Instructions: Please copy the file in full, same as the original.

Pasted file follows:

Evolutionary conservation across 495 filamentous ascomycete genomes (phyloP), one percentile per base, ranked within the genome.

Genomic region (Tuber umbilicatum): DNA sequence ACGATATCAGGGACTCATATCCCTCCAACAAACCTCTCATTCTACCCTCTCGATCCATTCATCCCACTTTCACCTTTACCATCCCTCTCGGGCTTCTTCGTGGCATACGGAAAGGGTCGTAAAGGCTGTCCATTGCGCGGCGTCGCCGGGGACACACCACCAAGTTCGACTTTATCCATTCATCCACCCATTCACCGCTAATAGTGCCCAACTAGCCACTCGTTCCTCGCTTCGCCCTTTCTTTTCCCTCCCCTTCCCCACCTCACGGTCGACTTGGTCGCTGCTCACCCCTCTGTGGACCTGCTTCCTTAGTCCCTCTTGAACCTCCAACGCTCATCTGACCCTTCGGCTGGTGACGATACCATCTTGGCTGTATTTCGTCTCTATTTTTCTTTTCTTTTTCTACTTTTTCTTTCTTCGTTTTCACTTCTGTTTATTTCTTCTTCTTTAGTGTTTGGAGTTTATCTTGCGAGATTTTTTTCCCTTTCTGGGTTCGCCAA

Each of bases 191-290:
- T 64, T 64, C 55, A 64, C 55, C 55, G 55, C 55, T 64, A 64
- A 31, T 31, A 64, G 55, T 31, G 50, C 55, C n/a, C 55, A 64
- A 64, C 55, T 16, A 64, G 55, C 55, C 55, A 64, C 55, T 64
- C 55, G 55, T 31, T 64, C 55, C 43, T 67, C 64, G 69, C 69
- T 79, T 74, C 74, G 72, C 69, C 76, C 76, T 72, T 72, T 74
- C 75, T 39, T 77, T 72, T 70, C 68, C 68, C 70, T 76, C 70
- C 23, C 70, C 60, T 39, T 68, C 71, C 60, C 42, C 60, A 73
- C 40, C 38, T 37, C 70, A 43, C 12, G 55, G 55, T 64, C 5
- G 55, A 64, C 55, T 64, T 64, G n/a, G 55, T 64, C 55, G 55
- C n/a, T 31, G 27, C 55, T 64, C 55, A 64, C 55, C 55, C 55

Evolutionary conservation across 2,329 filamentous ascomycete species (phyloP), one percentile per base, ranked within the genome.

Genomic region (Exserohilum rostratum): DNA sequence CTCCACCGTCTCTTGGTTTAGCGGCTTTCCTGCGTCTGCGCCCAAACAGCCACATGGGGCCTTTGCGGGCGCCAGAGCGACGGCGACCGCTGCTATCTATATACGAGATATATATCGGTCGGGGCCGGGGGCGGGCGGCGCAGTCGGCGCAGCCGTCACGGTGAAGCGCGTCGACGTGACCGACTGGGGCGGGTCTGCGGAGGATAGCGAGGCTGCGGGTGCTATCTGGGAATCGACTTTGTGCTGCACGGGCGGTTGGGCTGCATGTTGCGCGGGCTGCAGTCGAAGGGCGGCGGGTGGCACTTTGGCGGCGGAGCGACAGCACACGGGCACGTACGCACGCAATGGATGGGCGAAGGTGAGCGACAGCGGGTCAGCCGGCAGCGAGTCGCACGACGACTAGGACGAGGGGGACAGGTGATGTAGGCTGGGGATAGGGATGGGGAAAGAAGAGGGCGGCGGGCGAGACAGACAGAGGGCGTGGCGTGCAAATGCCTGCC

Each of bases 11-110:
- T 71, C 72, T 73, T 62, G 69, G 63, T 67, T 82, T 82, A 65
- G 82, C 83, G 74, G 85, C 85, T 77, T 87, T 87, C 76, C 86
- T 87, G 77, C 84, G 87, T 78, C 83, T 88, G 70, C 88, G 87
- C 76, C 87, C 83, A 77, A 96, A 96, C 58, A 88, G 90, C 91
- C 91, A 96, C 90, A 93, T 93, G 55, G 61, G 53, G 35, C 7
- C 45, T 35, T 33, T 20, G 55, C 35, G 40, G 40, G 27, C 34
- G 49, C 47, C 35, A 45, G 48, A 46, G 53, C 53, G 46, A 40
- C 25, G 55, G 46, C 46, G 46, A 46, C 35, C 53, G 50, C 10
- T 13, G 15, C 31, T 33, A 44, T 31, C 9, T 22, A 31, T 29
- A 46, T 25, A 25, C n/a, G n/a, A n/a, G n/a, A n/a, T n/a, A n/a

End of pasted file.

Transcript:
Evolutionary conservation across 495 filamentous ascomycete genomes (phyloP), one percentile per base, ranked within the genome.

Genomic region (Tuber umbilicatum): DNA sequence ACGATATCAGGGACTCATATCCCTCCAACAAACCTCTCATTCTACCCTCTCGATCCATTCATCCCACTTTCACCTTTACCATCCCTCTCGGGCTTCTTCGTGGCATACGGAAAGGGTCGTAAAGGCTGTCCATTGCGCGGCGTCGCCGGGGACACACCACCAAGTTCGACTTTATCCATTCATCCACCCATTCACCGCTAATAGTGCCCAACTAGCCACTCGTTCCTCGCTTCGCCCTTTCTTTTCCCTCCCCTTCCCCACCTCACGGTCGACTTGGTCGCTGCTCACCCCTCTGTGGACCTGCTTCCTTAGTCCCTCTTGAACCTCCAACGCTCATCTGACCCTTCGGCTGGTGACGATACCATCTTGGCTGTATTTCGTCTCTATTTTTCTTTTCTTTTTCTACTTTTTCTTTCTTCGTTTTCACTTCTGTTTATTTCTTCTTCTTTAGTGTTTGGAGTTTATCTTGCGAGATTTTTTTCCCTTTCTGGGTTCGCCAA

Each of bases 191-290:
- T 64, T 64, C 55, A 64, C 55, C 55, G 55, C 55, T 64, A 64
- A 31, T 31, A 64, G 55, T 31, G 50, C 55, C n/a, C 55, A 64
- A 64, C 55, T 16, A 64, G 55, C 55, C 55, A 64, C 55, T 64
- C 55, G 55, T 31, T 64, C 55, C 43, T 67, C 64, G 69, C 69
- T 79, T 74, C 74, G 72, C 69, C 76, C 76, T 72, T 72, T 74
- C 75, T 39, T 77, T 72, T 70, C 68, C 68, C 70, T 76, C 70
- C 23, C 70, C 60, T 39, T 68, C 71, C 60, C 42, C 60, A 73
- C 40, C 38, T 37, C 70, A 43, C 12, G 55, G 55, T 64, C 5
- G 55, A 64, C 55, T 64, T 64, G n/a, G 55, T 64, C 55, G 55
- C n/a, T 31, G 27, C 55, T 64, C 55, A 64, C 55, C 55, C 55

Evolutionary conservation across 2,329 filamentous ascomycete species (phyloP), one percentile per base, ranked within the genome.

Genomic region (Exserohilum rostratum): DNA sequence CTCCACCGTCTCTTGGTTTAGCGGCTTTCCTGCGTCTGCGCCCAAACAGCCACATGGGGCCTTTGCGGGCGCCAGAGCGACGGCGACCGCTGCTATCTATATACGAGATATATATCGGTCGGGGCCGGGGGCGGGCGGCGCAGTCGGCGCAGCCGTCACGGTGAAGCGCGTCGACGTGACCGACTGGGGCGGGTCTGCGGAGGATAGCGAGGCTGCGGGTGCTATCTGGGAATCGACTTTGTGCTGCACGGGCGGTTGGGCTGCATGTTGCGCGGGCTGCAGTCGAAGGGCGGCGGGTGGCACTTTGGCGGCGGAGCGACAGCACACGGGCACGTACGCACGCAATGGATGGGCGAAGGTGAGCGACAGCGGGTCAGCCGGCAGCGAGTCGCACGACGACTAGGACGAGGGGGACAGGTGATGTAGGCTGGGGATAGGGATGGGGAAAGAAGAGGGCGGCGGGCGAGACAGACAGAGGGCGTGGCGTGCAAATGCCTGCC

Each of bases 11-110:
- T 71, C 72, T 73, T 62, G 69, G 63, T 67, T 82, T 82, A 65
- G 82, C 83, G 74, G 85, C 85, T 77, T 87, T 87, C 76, C 86
- T 87, G 77, C 84, G 87, T 78, C 83, T 88, G 70, C 88, G 87
- C 76, C 87, C 83, A 77, A 96, A 96, C 58, A 88, G 90, C 91
- C 91, A 96, C 90, A 93, T 93, G 55, G 61, G 53, G 35, C 7
- C 45, T 35, T 33, T 20, G 55, C 35, G 40, G 40, G 27, C 34
- G 49, C 47, C 35, A 45, G 48, A 46, G 53, C 53, G 46, A 40
- C 25, G 55, G 46, C 46, G 46, A 46, C 35, C 53, G 50, C 10
- T 13, G 15, C 31, T 33, A 44, T 31, C 9, T 22, A 31, T 29
- A 46, T 25, A 25, C n/a, G n/a, A n/a, G n/a, A n/a, T n/a, A n/a